|Publication number||US4686689 A|
|Application number||US 06/890,426|
|Publication date||Aug 11, 1987|
|Filing date||Jul 24, 1986|
|Priority date||Jul 24, 1986|
|Also published as||CA1269724A, CA1269724A1|
|Publication number||06890426, 890426, US 4686689 A, US 4686689A, US-A-4686689, US4686689 A, US4686689A|
|Inventors||William L. Rorden|
|Original Assignee||Graham-Patten Systems, Inc.|
|Export Citation||BiBTeX, EndNote, RefMan|
|Patent Citations (3), Referenced by (4), Classifications (11), Legal Events (5)|
|External Links: USPTO, USPTO Assignment, Espacenet|
Vc =S1 * Vy +S2 * Vx
This invention relates to a phase-locked loop circuit.
In order to transmit information over a signal transmission channel, it is conventional to use the information to modulate a carrier and impress the modulated carrier on the transmission channel. At the receiver, the received signal is demodulated and the modulation function is recreated, and the transmitted information is extracted from the modulation function. If the information to be transmitted is in analog form, the modulation is generally of the amplitude or frequency of the carrier and the modulation function is able to vary continuously, whereas if the information is in digital form the modulation is usually of the phase of the carrier, or both the amplitude and phase of the carrier, and the modulation function is a pattern having a finite number, generally an integral power of two, of distinct states.
In the case of digital information, the epoch over which information is transmitted is divided into a succession of symbol intervals that are of equal duration. During each symbol interval, the modulation function assumes a state associated with a given symbol and the phase (or amplitude and phase) of the carrier at the transmitter remains constant. In a given symbol interval, a modulation pattern having 2k distinct states can be used to transmit k bits of information. Thus, a pattern having two distinct states (i.e., binary modulation) can be used to transmit one bit of information during one symbol interval, a modulation pattern having four distinct states can be used to transmit two bits, and so on up to a limit determined by the signal to noise ratio of the transmission channel.
A common method of modulating a carrier in accordance with a modulation pattern having four states (i.e., k=2) is quadrature phase shift keying (QPSK), in which the phase of the carrier is modulated such that during any given symbol interval the carrier at the transmitter has one of four discrete phase angles relative to a reference carrier.
There are two types of QPSK modulation, namely absolute QPSK and differential QPSK. In absolute QPSK, the transmitted information is represented by the phase of the carrier within a symbol interval relative to the reference carrier, whereas in differential QPSK the transmitted information is represented by the phase of the carrier within a symbol interval relative to the phase of the carrier within the previous symbol interval, i.e., the phase shift from interval to interval.
QPSK modulation in a random data pattern substantially eliminates energy at the carrier frequency. Unless a reference carrier is added to the signal or carried on a separate channel, a simple PLL will not be able to regenerate the reference carrier. However differential QPSK can be successfully demodulated if a local carrier of exact frequency and stable phase is available. To detect only changes in phase, the original reference phase is not needed.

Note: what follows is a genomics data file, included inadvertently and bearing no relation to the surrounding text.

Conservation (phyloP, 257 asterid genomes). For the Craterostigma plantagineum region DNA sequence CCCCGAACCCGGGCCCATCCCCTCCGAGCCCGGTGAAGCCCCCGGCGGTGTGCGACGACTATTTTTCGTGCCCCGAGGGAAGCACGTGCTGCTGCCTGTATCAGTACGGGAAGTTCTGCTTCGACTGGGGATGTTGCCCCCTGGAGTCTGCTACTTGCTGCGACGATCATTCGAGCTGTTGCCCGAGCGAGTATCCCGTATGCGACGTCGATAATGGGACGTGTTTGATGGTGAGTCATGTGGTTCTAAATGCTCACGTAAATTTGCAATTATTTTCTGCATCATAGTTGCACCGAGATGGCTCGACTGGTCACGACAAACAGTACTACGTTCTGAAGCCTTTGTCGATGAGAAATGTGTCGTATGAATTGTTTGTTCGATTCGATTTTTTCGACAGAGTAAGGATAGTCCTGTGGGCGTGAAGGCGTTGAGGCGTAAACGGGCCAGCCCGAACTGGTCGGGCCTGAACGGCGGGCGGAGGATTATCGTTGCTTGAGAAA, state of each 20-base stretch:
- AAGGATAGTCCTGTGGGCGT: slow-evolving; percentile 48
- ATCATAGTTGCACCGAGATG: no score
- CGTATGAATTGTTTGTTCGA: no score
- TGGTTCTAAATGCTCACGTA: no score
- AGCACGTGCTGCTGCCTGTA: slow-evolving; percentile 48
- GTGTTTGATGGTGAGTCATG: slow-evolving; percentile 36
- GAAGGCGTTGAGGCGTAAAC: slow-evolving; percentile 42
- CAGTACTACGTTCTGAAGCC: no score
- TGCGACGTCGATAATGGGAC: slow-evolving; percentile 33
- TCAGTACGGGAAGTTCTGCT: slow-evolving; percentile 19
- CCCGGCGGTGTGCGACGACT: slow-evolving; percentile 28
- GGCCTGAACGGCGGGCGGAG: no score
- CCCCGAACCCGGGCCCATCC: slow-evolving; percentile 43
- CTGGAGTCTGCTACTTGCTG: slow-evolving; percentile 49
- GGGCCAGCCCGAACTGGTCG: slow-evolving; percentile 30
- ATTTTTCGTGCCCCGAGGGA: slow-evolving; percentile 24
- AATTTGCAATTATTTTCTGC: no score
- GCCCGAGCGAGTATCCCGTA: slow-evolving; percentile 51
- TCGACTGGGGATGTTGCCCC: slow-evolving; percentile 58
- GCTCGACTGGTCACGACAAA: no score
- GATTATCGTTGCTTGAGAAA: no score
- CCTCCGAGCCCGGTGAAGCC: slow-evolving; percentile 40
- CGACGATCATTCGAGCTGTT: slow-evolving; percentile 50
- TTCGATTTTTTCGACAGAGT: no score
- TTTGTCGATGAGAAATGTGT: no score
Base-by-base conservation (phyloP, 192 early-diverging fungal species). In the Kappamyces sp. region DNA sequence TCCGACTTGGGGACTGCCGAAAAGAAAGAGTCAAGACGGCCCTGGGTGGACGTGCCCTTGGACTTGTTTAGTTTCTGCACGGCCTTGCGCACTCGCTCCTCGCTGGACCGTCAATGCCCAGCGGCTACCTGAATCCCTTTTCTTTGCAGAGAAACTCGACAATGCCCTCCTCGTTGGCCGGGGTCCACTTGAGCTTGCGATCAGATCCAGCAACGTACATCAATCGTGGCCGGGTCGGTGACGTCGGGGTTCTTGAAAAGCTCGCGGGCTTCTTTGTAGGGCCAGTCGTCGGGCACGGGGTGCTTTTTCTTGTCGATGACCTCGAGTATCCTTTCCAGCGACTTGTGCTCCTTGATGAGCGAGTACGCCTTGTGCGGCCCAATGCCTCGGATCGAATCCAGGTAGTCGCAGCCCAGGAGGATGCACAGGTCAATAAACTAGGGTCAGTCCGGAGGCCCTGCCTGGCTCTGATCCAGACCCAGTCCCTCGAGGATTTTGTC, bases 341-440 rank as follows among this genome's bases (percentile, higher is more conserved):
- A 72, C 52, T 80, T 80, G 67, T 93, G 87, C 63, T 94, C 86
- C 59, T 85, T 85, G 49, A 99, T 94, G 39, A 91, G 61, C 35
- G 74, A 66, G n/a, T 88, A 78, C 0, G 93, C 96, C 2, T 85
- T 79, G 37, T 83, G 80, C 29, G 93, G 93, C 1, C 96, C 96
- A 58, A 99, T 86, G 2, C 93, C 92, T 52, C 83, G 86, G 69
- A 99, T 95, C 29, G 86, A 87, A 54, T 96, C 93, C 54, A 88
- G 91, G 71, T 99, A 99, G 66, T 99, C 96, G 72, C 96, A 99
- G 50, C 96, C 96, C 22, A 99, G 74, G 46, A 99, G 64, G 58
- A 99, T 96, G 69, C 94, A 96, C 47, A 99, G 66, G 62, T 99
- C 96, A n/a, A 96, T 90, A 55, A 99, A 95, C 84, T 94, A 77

A signal at the carrier frequency may be synthesized by locking a signal at N times the carrier frequency (where N is the number of phase states in the modulation pattern, i.e., four in the case of QPSK) to the received signal, and then dividing the frequency of the signal by N in order to recover the exact carrier frequency. This method is subject to the disadvantage that there is no necessary phase relationship between the received signal and the synthesized signal, and therefore an additional step must be carried out in order to set the synthesized signal to the desired phase. In addition, this known method is difficult to implement at high carrier frequencies.
U.S. Pat. No. 4,308,505 discloses a circuit employing a phase-locked loop (PLL) in order to synthesize a replica of the reference carrier. Operation of the carrier recovery PLL is dependent on recovery of a timing signal related to data transitions. The carrier phase is controlled within the boundaries of a phase window by digital feedback to a voltage controlled oscillator (VCO), with the rate of change limited by a loop filter. The size of the phase window potentially increases the data error rate of a data recovery system using the PLL.
A preferred embodiment of the present invention is a circuit that receives an input signal that has a predetermined frequency during a succession of symbol intervals and of which the phase during a given symbol interval is related to the phase during a reference interval by the angle 2nπ/N, where N is a positive integer and n is an integer in the range from 0 to (N-1), and generates a reference signal of which the phase has a desired relationship to the phase of the input signal during the reference interval. The circuit comprises a controllable oscillator that is responsive to a control signal to generate the reference signal, the frequency of the reference signal being equal to the predetermined frequency when the value of the control signal is zero. The circuit also comprises a demodulator for generating a first signal representative of the sine of the phase of the input signal relative to the reference signal and for generating a second signal representative of the cosine of the phase of the input signal relative to the reference signal, and a function generator for receiving the first and second signals and generating the control signal such that when the phase of the input signal relative to the reference signal is equal to 2nπ/N plus the phase of the input signal relative to the reference signal during the reference interval, the value of the control signal is zero and the first derivative of the value of the control signal with respect to phase of the input signal relative to the reference signal is positive.